Color, share, and celebrate Picture Book Month in November!

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An 1835 illustration featured in the National Library of Medicine’s #ColorOurCollections Coloring Book.

Art Therapy, Adult Coloring Books and Your Mental Health

According to the American Art Therapy Association, art therapy is a mental health profession in which the process of making and creating artwork is used to “explore feelings, reconcile emotional conflicts, foster self-awareness, manage behavior and addictions, develop social skills, improve reality orientation, reduce anxiety and increase self-esteem.”

The Health Benefits of Adult Coloring Books

Despite the fact that coloring and art therapy aren’t quite the same thing, coloring does offer a slew of mental benefits. Coloring definitely has therapeutic potential to reduce anxiety, create focus, or bring [about] more mindfulness. Groundbreaking research in 2005 proved anxiety levels dropped when subjects colored mandalas, which are round frames with geometric patterns inside. Simply doodling, though, had no effect in reducing the other subjects’ stress levels.

Just like meditation, coloring also allows us to switch off our brains from other thoughts and focus only on the moment, helping to alleviate free-floating anxiety. It can be particularly effective for people who aren’t comfortable with more creatively expressive forms of art. Now get coloring!

The South and North Campus Branch Libraries will have coloring stations with crayons and pages of science and medical related material for you to enjoy this month.

Download these free science and medical-related coloring books featured at the Library coloring tables this month:

Follow the Library’s Facebook or Twitter page for a daily page to color from these collections.

New SciFinder updates include non-Java structure editor

js_structure_editorSciFinder, a chemical and other sciences research database, now features a new version of the CAS Structure Editor that does not require the use of a Java plugin. The Java version of the editor is still available for your users, who can now easily select their preferred editor.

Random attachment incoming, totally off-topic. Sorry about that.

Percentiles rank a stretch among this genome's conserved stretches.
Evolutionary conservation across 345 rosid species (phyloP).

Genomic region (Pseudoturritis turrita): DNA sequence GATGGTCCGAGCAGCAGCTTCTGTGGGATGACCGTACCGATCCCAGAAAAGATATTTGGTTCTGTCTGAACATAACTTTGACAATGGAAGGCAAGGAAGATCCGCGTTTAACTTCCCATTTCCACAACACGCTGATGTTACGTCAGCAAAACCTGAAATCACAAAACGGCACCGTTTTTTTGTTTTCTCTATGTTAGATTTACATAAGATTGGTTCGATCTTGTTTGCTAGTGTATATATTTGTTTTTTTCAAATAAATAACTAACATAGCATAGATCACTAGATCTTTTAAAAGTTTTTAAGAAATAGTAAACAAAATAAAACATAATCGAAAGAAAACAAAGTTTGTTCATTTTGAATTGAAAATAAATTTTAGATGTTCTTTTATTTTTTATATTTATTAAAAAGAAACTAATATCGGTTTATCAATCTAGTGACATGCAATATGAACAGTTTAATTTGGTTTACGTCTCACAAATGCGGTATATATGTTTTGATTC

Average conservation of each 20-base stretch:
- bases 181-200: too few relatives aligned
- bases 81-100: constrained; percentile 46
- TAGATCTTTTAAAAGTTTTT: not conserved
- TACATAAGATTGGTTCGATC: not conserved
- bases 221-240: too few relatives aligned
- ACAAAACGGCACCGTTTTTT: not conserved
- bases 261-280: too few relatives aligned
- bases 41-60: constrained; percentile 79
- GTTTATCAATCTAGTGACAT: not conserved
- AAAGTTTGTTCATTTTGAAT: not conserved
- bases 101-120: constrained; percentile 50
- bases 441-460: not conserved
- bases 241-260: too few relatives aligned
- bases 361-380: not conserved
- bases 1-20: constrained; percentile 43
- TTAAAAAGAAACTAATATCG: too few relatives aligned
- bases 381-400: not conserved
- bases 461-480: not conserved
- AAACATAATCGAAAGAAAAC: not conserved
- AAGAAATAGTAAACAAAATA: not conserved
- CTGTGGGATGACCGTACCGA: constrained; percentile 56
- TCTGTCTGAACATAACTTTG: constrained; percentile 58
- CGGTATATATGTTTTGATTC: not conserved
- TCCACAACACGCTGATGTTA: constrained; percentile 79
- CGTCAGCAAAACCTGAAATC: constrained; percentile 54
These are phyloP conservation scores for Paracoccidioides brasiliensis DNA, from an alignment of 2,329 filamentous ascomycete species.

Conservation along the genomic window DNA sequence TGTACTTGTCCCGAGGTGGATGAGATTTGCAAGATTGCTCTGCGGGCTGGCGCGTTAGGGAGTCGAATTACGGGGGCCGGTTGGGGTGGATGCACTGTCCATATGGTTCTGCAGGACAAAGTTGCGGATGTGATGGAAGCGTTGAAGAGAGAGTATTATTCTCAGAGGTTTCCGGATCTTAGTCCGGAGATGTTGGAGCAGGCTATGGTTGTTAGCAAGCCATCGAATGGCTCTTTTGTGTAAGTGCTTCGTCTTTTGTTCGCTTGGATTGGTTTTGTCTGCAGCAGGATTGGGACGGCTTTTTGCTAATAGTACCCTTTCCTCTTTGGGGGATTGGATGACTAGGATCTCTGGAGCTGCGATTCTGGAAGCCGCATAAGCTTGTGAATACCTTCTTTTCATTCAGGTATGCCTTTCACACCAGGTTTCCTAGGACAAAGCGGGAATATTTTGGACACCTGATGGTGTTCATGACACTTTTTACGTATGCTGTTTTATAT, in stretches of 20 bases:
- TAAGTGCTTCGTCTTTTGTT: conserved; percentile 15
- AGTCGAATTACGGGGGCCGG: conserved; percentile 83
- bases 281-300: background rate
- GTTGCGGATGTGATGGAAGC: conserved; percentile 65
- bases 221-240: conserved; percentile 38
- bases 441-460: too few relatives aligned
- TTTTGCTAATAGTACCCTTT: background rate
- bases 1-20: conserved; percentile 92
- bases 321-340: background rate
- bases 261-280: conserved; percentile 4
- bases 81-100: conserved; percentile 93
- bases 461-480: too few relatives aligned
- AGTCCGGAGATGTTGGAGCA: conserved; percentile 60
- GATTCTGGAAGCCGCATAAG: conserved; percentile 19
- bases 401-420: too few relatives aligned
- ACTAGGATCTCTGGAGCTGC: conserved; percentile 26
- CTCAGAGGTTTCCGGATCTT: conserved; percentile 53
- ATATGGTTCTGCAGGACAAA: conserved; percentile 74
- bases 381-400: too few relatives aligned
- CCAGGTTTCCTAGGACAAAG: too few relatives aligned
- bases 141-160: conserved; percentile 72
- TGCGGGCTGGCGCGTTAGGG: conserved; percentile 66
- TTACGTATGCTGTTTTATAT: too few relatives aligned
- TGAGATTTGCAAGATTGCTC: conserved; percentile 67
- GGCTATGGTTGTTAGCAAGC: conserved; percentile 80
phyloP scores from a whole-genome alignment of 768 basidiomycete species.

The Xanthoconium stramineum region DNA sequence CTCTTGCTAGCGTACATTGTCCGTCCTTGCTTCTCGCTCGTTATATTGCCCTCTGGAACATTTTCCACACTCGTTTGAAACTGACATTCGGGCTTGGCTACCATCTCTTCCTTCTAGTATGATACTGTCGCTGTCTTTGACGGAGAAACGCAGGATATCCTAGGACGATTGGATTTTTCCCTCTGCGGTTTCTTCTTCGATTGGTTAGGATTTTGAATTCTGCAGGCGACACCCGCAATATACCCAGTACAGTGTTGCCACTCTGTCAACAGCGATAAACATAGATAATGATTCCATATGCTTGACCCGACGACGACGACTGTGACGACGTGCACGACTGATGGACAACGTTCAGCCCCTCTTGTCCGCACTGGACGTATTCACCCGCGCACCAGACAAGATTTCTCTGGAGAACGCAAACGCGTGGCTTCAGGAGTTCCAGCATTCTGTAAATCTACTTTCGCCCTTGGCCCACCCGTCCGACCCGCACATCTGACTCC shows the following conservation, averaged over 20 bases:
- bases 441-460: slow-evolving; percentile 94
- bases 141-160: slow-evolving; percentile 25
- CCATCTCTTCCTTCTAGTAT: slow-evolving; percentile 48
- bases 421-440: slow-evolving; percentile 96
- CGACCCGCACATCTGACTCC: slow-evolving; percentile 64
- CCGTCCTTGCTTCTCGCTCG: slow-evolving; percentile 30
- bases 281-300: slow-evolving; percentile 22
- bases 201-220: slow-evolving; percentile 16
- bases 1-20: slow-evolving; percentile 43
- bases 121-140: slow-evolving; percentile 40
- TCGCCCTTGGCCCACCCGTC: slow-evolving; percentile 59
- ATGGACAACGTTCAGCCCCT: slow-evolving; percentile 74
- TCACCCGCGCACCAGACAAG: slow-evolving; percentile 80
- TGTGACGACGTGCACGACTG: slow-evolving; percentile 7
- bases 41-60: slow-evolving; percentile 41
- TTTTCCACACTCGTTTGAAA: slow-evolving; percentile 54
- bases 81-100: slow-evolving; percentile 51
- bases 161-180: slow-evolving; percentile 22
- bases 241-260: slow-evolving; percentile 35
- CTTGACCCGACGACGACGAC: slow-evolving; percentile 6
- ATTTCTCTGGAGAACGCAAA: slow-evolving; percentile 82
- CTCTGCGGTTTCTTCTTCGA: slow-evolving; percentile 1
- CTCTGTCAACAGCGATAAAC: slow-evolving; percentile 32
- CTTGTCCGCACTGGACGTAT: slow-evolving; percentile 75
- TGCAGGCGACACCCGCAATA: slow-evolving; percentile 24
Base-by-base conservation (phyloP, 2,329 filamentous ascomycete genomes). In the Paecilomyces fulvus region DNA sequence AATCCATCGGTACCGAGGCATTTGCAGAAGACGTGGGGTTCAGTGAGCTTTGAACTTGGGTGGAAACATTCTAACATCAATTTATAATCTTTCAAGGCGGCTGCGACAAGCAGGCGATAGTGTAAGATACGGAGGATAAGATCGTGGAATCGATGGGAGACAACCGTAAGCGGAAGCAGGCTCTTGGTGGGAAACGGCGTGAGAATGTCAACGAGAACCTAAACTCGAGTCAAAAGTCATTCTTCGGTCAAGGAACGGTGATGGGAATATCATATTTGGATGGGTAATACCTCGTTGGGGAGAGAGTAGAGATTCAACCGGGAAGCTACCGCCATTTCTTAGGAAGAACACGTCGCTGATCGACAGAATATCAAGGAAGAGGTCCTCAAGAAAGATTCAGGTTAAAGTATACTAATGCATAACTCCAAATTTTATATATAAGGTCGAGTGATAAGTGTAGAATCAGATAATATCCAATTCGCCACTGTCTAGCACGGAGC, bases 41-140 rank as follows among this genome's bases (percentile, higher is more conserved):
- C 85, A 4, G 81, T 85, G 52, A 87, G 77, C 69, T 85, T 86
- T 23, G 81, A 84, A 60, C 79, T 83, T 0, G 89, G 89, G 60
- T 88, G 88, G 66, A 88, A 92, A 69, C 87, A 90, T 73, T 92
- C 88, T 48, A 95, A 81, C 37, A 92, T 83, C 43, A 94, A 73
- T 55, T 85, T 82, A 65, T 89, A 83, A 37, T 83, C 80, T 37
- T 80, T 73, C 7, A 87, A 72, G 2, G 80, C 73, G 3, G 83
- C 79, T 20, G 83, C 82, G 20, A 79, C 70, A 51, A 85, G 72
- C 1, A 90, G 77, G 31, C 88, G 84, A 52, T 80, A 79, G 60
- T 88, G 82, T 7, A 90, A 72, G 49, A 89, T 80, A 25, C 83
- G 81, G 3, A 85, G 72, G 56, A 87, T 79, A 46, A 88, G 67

The new editor queries the same content
researchers have always accessed. There is some missing functionality in the new editor. SciFinder chose to release the limited version due to the pressing need of some users who were experiencing Java-related issues. For more information on the plugin-free, Non-Java CAS Structure Editor, visit http://www.cas.org/products/scifinder/system-requirements-web.

Additionally, the latest SciFinder release features the following updates:

  • Analyze reaction answer sets by reagent to more quickly identify your synthesis of interest.
  • View substance and supplier information simultaneously now that our popular Quick View feature is available from Commercial Sources answer sets. In addition, many top catalog entries now feature direct links to supplier emails from right within SciFinder.
  • Update account information more easily with a new account management link to myCAS® available in Preferences.
  • SciPlannerTM how-to guides are now more easily accessible to help you make use of the full power of the features and functionality available within SciPlanner.

For SciFinder questions, including how to conduct specific searches, please contact the CAS Customer Center at help@cas.org or 800-753-4227.

By JoVE, it’s experiment journal articles on video! Three sections now available online

Journal of Visualized Experiments (JoVE) is a peer reviewed, PubMed-indexed video journal devoted to the publication of biological, medical, chemical and physical research. UTSW institutional online access is now available for three sections:  General; Neuroscience; Clinical & Translational Medicine.

In addition to the three sections named above,
there are six more sections with limited open access. These sections are Immunology & Infection; Bioengineering; Applied Physics; Chemistry; Behavior; Environment. Limited open access is also available to some videos in the other sections:

  • after a 2 year embargo all videos available thru PubMed
  • if author(s) pay a publishing fees in advance of publication to allow open access to his/her/their video